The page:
David Baddiel has some simple advice for York City fans

‘I'm fairly optimistic about the future’ – David Baddiel
18 Mar 2018 @ 8.32 pm
| Entertainment

David Baddiel is a man of many parts.

Writer, comedian, family man, chart-topper, aetheist, and surgical dissector of issues like race, religion, identity and relationships, he has been making Britain laugh and think for 30 years.

And with Frank Skinner he was one of the people who made it feel good to be an English football fan in the 1990s.

Now he is coming to York with his new stand-up show, My Family: Not The Sitcom.

Grand Opera House, York

Mon Mar 19 2018

£26.75-£29.65

More details

It is an unflinching, poignant, and very funny, look at his own eccentric family, featuring his late mother’s pride in her affair with a golf memorabilia salesman, and his father’s descent into a very foul-mouthed form of dementia.

We caught up with David and asked him about parenting, feminism and joking about dementia – and what advice he could offer beleaguered York City fans…

‘The show unlocks something in people’

‘It is not just OK to laugh, it’s necessary’
What prompted you to mine your family for comic material?
One thing that happens when people die – or in my dad’s case, get dementia – is they start getting erased into this bland niceness. I thought that’s the wrong way of remembering people. So I start to put together a show built around stories about my parents, and these are all very true stories about how mental they were – and how out there they were.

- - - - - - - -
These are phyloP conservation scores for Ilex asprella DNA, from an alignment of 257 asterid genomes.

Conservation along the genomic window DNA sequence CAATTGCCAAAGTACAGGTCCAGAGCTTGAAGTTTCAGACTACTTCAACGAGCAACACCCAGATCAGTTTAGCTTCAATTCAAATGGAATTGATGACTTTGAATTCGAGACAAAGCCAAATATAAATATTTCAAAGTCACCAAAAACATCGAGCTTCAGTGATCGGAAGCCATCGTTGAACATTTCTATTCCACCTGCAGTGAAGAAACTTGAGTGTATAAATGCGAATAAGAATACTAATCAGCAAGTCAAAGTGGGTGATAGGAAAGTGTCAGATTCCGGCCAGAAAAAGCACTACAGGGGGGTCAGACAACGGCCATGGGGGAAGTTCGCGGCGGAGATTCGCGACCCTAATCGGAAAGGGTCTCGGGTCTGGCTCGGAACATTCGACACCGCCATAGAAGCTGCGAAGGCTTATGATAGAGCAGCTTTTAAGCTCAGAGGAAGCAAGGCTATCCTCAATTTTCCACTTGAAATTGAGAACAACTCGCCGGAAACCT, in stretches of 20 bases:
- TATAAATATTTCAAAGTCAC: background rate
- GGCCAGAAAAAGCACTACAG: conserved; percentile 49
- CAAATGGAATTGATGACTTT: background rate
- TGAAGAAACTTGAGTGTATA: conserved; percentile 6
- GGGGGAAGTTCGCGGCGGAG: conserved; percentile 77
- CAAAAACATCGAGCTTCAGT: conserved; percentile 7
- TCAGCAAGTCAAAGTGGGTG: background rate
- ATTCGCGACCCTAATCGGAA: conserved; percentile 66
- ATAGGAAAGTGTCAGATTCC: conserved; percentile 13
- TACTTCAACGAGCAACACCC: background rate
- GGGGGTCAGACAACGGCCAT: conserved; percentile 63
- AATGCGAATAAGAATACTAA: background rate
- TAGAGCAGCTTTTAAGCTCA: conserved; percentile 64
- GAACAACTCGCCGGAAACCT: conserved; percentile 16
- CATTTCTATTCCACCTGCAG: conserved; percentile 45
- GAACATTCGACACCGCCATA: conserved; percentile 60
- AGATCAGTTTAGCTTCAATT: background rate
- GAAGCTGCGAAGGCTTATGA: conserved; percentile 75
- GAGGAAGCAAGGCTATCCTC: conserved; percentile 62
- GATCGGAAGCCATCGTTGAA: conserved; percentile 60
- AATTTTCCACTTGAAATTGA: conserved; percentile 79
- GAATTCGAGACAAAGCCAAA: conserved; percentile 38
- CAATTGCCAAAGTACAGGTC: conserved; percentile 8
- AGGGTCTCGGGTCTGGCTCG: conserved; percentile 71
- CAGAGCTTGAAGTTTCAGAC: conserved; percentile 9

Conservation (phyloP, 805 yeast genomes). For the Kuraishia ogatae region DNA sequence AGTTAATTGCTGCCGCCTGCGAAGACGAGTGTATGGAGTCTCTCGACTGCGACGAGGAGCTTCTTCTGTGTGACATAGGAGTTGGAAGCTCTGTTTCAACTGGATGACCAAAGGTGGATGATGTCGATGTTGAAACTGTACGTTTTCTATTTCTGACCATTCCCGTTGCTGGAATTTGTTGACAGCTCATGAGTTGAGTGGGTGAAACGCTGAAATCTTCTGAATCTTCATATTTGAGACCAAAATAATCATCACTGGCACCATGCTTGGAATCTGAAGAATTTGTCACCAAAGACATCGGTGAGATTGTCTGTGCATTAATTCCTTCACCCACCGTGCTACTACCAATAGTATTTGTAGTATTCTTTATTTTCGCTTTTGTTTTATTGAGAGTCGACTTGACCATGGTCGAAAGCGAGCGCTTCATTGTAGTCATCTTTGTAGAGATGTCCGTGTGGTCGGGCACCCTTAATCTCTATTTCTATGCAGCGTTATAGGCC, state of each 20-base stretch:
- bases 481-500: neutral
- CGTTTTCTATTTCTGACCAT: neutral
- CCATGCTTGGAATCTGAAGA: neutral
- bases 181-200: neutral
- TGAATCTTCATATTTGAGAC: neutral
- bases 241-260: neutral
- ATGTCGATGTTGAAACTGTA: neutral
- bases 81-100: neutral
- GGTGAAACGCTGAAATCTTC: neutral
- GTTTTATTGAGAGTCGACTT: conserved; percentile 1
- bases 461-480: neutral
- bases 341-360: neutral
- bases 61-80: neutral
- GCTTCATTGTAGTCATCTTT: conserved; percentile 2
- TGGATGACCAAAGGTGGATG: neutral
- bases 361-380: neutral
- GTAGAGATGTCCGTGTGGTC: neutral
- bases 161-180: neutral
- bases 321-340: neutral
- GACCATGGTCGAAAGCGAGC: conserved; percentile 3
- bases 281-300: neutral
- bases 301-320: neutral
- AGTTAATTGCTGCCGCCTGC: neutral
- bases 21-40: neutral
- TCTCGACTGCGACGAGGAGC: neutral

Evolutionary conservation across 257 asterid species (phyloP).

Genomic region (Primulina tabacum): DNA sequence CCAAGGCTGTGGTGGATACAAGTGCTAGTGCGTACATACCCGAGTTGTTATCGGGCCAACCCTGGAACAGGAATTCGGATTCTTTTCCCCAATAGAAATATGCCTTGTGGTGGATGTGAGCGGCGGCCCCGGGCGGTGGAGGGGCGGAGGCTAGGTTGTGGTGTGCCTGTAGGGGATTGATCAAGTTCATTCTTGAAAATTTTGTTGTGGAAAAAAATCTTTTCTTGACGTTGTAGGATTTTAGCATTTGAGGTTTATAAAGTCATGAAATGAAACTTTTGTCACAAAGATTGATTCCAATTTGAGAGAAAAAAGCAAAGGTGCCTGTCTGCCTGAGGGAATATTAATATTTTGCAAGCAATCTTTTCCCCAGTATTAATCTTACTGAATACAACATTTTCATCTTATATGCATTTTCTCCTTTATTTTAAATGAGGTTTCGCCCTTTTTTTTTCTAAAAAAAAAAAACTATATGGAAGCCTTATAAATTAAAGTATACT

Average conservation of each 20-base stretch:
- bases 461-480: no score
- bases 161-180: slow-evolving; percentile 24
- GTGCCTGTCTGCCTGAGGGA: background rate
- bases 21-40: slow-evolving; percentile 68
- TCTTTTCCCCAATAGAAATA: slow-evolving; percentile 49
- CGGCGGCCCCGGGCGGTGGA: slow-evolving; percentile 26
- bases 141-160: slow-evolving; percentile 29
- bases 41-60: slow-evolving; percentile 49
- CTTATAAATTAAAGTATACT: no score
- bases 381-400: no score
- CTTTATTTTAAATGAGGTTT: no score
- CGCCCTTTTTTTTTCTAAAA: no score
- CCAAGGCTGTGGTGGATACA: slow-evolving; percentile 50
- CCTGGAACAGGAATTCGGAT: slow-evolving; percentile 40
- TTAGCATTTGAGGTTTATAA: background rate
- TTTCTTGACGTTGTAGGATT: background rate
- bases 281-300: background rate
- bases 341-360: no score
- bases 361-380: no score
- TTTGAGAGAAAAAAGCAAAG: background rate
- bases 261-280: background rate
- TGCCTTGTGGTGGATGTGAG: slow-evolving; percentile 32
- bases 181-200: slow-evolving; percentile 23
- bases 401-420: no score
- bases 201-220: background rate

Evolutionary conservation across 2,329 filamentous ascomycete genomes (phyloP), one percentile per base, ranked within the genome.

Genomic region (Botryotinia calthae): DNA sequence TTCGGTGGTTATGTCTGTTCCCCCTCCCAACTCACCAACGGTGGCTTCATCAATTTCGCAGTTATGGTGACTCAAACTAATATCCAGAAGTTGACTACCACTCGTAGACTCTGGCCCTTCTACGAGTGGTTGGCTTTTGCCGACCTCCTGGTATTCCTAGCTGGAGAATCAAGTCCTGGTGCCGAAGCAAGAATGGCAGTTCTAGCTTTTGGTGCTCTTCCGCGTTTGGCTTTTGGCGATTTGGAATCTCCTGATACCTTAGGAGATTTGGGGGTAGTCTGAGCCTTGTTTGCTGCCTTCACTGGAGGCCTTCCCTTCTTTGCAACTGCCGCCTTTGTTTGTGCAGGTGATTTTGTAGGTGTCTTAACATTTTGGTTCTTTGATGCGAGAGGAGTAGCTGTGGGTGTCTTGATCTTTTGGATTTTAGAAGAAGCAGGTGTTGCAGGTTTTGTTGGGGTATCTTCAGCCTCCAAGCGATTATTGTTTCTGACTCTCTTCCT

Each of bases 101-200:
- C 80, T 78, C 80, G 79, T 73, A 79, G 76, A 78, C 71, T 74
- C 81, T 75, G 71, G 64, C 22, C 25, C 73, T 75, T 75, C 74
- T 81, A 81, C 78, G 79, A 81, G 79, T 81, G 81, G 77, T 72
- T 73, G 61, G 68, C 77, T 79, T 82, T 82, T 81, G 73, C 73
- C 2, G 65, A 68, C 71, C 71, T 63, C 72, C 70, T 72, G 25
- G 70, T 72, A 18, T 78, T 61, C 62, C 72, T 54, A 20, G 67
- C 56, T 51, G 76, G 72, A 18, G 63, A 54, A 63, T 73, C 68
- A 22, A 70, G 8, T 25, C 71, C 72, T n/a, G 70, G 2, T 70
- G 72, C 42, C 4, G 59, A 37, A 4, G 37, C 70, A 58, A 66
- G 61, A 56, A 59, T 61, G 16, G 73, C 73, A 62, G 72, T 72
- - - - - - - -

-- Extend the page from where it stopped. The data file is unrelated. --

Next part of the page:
It’s really no-holds barred. It talks about my mum’s affair with that she had with a golfing memorabilia salesman. It talks about my dad’s excessive commitment to swearing. Parenting as far as we understand it was not a word in their vocabulary. And the show is a celebration of that – a celebration of how badly they parented me.


What do you think your mum and dad would think about the show?
I definitely do not think my mum is looking down on me because I’m a fundamentalist atheist and I do not believe in any form of afterlife, so I’m not worried about that.

I do talk towards the end of the show very much about what both my parents would think if my mum could come to the show because she wasn’t dead, or if my dad could come to the show and understand it if he didn’t have dementia. And it’s complicated.

The show is 90 per cent funny and sometimes cringey and shocking. But it’s also quite complicated about emotionally where it takes the audience.

I do think that once your parents have died or have lost their memory then it is up to the children to tell the story. I try to be as true as I can.

And at the same time I’m very convinced, particularly in my mother’s case, because she was very happy to tell people and was rather proud of this affair – and also just generally liked being in the spotlight – that she would have loved being in this show.


A stand-up is being sued by her ex-husband for defaming him in her act. Does that worry you?
It worries me a bit. I doubt it’s ever going to stop me doing what I do. In a larger artistic sense, the comedy of stand up in its purest form should be a man or a woman standing on stage talking about their innermost life. It’s the art form that allows that more than anything else.